What is being said here? We learn from the construction or organization of the Ten Commandments brought down from Sinai that there are two general classifications of sin: sin between man and God and sin between man and man. Of the first, God will forgive by His own grace and mercy and not necessarily because of the merit of the sinner. We rely on God to give us something we could not possibly earn. However of the second, we will not be forgiven until (or unless) we ask for forgiveness from our fellow. In this, we must take a much more active role, otherwise forgiveness will never occur. We also learn that if we stubbornly refuse to admit our wrongdoing against our fellow, this affects our relationship with God as well, so we have in some sense, doubly sinned.

The commentary concludes that, “even if one has sinned, if he begins to serve God in earnest, he can always redeem what he has lost.” But how can this be? If you sin against a person, ignore your responsibility for that sin, and go on to seemingly “serve God in earnest,” are you really serving God while remaining unrepentant? The answer is in the last sentence of the teaching: “the dynamic change he gains through his avodah he always has another chance!”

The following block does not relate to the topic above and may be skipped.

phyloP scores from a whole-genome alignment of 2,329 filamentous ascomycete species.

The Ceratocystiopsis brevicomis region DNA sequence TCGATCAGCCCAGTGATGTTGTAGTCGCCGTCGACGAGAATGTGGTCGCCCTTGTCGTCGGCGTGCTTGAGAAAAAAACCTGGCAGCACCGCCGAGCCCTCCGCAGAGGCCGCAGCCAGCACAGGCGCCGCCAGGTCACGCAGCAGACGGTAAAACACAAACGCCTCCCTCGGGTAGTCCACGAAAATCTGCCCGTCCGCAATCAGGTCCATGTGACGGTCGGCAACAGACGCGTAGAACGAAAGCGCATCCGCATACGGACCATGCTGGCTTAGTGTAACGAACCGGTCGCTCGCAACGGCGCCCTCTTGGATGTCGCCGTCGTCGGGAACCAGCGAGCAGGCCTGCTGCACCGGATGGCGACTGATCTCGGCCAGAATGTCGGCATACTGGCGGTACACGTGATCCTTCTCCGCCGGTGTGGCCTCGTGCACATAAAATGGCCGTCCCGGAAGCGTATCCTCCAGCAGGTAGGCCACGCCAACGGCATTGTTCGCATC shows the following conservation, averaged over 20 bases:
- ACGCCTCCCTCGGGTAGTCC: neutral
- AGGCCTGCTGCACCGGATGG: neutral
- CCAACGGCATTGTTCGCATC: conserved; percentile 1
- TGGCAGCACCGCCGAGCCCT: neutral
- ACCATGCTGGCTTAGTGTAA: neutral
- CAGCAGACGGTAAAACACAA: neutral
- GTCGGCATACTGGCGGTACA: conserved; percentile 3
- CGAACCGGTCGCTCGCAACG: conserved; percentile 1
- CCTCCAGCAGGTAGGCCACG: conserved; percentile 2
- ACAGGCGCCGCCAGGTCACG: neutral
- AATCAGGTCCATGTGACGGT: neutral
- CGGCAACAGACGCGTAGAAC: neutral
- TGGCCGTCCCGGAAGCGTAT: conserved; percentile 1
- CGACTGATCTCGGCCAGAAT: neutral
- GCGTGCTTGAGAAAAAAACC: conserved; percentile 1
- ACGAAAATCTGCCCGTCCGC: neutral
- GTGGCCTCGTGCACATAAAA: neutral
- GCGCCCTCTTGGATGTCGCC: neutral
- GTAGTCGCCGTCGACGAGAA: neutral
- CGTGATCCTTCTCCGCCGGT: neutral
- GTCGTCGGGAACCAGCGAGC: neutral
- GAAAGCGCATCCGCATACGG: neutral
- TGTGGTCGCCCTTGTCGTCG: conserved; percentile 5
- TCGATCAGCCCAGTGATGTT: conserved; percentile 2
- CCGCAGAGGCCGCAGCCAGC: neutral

I suppose this could be read as saying that by serving God, even though you have not sought forgiveness of the person you sinned against, your service to the Almighty somehow compensates. I don’t think that’s what is being said here, though, since the sin against your friend remains. I think it is much more likely that, by honestly and truly serving God, it will become necessary for your soul to turn to Him and in order to do so, you will have to see the stains on your own character. Once you do, and with your desire to serve God earnestly still intact, as part of that service, you must go back to the one you offended and beg forgiveness. Only then, can you return to God and have your response to Him gain real meaning.